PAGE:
A little girl was looking for coins in their cupboard when she found a long black metal. It was too heavy for her small arms but she got curious and inspected the item. She pulled at the sheath. It was a sword. She asked her grandmother where it came from. Her grandmother, Nina told her the tale of the sword.
In 1936, World War II was already taking shape in Europe. It took 5 more years before it reached Philippine soil. When the Japanese occupied the Philippines the school a block away from Nina’s home was turned into Japanese army barracks. The school occupied a whole block surrounded by four streets on four sides. A sentry was staged on both sides along the two roads that led to the public market. People who passed by needed to bow to the soldiers manning the sentry. People who did not bow soon enough were slapped. Nina’s elder daughter was one of them. Because of Japanese army atrocities against the Filipinos, Nina’s eldest son, still in his teens, joined the guerilla underground movement.
Nina owned a stall at the public market and she passed the sentry every day. One day she met the Japanese Commander on his way to his office at the barracks. He was an old man, about 15 years older than her. She didn’t speak Japanese and the man did not speak Tagalog. Their friendship began with just one look into each other’s eyes. She was invited into his office. She was given some goodies as gifts and then sent home.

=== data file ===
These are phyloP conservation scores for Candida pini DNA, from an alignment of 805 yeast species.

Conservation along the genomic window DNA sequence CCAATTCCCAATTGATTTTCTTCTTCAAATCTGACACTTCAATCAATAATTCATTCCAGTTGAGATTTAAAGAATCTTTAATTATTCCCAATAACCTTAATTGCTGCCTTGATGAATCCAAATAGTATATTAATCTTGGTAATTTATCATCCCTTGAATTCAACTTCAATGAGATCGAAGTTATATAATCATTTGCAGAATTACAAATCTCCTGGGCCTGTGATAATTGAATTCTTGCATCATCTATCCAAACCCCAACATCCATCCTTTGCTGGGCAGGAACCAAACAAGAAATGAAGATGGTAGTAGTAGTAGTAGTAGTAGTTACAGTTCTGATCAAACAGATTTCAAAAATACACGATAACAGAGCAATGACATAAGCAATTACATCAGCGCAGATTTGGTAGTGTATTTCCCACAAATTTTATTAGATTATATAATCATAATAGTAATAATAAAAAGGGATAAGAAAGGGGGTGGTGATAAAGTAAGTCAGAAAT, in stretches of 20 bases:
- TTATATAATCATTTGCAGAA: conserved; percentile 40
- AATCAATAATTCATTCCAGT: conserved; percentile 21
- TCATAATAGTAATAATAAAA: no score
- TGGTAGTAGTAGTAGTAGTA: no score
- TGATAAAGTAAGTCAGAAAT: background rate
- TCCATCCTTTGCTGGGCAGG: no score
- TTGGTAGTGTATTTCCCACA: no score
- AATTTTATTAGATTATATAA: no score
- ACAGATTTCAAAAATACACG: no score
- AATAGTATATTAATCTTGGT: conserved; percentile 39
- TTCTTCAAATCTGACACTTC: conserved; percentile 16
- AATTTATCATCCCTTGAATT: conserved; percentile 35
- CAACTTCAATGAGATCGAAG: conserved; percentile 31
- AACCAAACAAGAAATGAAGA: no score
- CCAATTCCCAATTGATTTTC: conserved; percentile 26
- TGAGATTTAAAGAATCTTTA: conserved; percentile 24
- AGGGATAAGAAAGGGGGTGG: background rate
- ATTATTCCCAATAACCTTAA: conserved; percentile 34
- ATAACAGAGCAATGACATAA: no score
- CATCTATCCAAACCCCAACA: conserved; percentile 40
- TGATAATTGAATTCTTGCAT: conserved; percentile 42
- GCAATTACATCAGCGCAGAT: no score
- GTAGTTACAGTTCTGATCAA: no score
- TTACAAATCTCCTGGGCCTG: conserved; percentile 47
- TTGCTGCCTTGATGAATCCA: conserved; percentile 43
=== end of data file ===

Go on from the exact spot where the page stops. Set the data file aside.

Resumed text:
The Commander had been lonely for his family he left in Japan. He was not looking for an illicit relationship. He just wanted the company of a human other than his army. Nina married in her teens and was beautiful at 40 years old. She loved her husband and six children. That same love compelled her to keep the friendship with the Japanese Commander as protection for her family in a city occupied by the enemy. She was invited time and again to the Commander’s office where they ate and talked in broken languages and gestures. Goodwill transcends the language barrier. Their platonic friendship gave the old man time off from war in those fleeting moments. The Commander gifted her with bags of Japanese money they were printing and other privileges. Her home was exempted from soldiers’ searches called ‘sona’.
In October of 1944 Gen. Douglas MacArthur arrived in Leyte. The Commander was being sent to battle. Nina was summoned by the sentry soldiers as she passed on her way to her store. The Commander wanted to say goodbye. He gave her his sword as a token of their friendship. He said if any Japanese soldier should come at her door she should just show the sword and she and her family would be safe. She never saw the Commander again.
See other articles on friendship:
The Jeepney Dispatcher
Kindness of Strangers
Tamboy – A Legend on His Own Street